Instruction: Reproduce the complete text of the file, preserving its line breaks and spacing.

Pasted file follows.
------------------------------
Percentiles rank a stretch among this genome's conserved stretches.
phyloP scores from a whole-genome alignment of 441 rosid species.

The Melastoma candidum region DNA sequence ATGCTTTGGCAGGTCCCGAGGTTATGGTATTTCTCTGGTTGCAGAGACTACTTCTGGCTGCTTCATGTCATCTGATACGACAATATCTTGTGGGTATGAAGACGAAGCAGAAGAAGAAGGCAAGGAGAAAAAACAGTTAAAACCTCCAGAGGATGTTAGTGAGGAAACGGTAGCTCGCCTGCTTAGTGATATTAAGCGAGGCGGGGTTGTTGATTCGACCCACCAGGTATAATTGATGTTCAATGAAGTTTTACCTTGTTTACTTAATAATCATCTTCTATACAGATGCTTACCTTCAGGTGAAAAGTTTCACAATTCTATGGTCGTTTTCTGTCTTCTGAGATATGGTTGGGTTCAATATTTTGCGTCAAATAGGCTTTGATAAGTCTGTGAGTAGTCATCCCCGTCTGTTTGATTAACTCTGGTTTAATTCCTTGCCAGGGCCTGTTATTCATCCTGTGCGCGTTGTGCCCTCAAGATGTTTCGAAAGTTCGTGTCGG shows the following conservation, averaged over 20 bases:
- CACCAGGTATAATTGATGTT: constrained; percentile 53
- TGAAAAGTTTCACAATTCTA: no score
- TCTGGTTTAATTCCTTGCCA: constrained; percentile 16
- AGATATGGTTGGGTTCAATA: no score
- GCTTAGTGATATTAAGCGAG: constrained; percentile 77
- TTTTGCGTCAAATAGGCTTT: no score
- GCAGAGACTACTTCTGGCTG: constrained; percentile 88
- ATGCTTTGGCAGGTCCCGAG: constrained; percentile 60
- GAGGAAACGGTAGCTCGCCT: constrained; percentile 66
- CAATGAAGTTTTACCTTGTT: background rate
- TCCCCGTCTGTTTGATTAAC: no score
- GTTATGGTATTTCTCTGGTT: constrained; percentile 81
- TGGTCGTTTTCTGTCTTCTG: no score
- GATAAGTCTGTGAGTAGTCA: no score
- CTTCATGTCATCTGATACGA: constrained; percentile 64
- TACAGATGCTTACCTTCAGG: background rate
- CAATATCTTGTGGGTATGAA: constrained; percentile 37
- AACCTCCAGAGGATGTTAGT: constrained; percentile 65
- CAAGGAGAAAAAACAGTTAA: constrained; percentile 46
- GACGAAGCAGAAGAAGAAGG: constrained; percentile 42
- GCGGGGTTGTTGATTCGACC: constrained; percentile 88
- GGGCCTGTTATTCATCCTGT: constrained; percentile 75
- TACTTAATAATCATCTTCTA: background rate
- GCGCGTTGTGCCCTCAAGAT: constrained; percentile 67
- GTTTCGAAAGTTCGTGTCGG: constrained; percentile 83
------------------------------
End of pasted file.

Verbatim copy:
Percentiles rank a stretch among this genome's conserved stretches.
phyloP scores from a whole-genome alignment of 441 rosid species.

The Melastoma candidum region DNA sequence ATGCTTTGGCAGGTCCCGAGGTTATGGTATTTCTCTGGTTGCAGAGACTACTTCTGGCTGCTTCATGTCATCTGATACGACAATATCTTGTGGGTATGAAGACGAAGCAGAAGAAGAAGGCAAGGAGAAAAAACAGTTAAAACCTCCAGAGGATGTTAGTGAGGAAACGGTAGCTCGCCTGCTTAGTGATATTAAGCGAGGCGGGGTTGTTGATTCGACCCACCAGGTATAATTGATGTTCAATGAAGTTTTACCTTGTTTACTTAATAATCATCTTCTATACAGATGCTTACCTTCAGGTGAAAAGTTTCACAATTCTATGGTCGTTTTCTGTCTTCTGAGATATGGTTGGGTTCAATATTTTGCGTCAAATAGGCTTTGATAAGTCTGTGAGTAGTCATCCCCGTCTGTTTGATTAACTCTGGTTTAATTCCTTGCCAGGGCCTGTTATTCATCCTGTGCGCGTTGTGCCCTCAAGATGTTTCGAAAGTTCGTGTCGG shows the following conservation, averaged over 20 bases:
- CACCAGGTATAATTGATGTT: constrained; percentile 53
- TGAAAAGTTTCACAATTCTA: no score
- TCTGGTTTAATTCCTTGCCA: constrained; percentile 16
- AGATATGGTTGGGTTCAATA: no score
- GCTTAGTGATATTAAGCGAG: constrained; percentile 77
- TTTTGCGTCAAATAGGCTTT: no score
- GCAGAGACTACTTCTGGCTG: constrained; percentile 88
- ATGCTTTGGCAGGTCCCGAG: constrained; percentile 60
- GAGGAAACGGTAGCTCGCCT: constrained; percentile 66
- CAATGAAGTTTTACCTTGTT: background rate
- TCCCCGTCTGTTTGATTAAC: no score
- GTTATGGTATTTCTCTGGTT: constrained; percentile 81
- TGGTCGTTTTCTGTCTTCTG: no score
- GATAAGTCTGTGAGTAGTCA: no score
- CTTCATGTCATCTGATACGA: constrained; percentile 64
- TACAGATGCTTACCTTCAGG: background rate
- CAATATCTTGTGGGTATGAA: constrained; percentile 37
- AACCTCCAGAGGATGTTAGT: constrained; percentile 65
- CAAGGAGAAAAAACAGTTAA: constrained; percentile 46
- GACGAAGCAGAAGAAGAAGG: constrained; percentile 42
- GCGGGGTTGTTGATTCGACC: constrained; percentile 88
- GGGCCTGTTATTCATCCTGT: constrained; percentile 75
- TACTTAATAATCATCTTCTA: background rate
- GCGCGTTGTGCCCTCAAGAT: constrained; percentile 67
- GTTTCGAAAGTTCGTGTCGG: constrained; percentile 83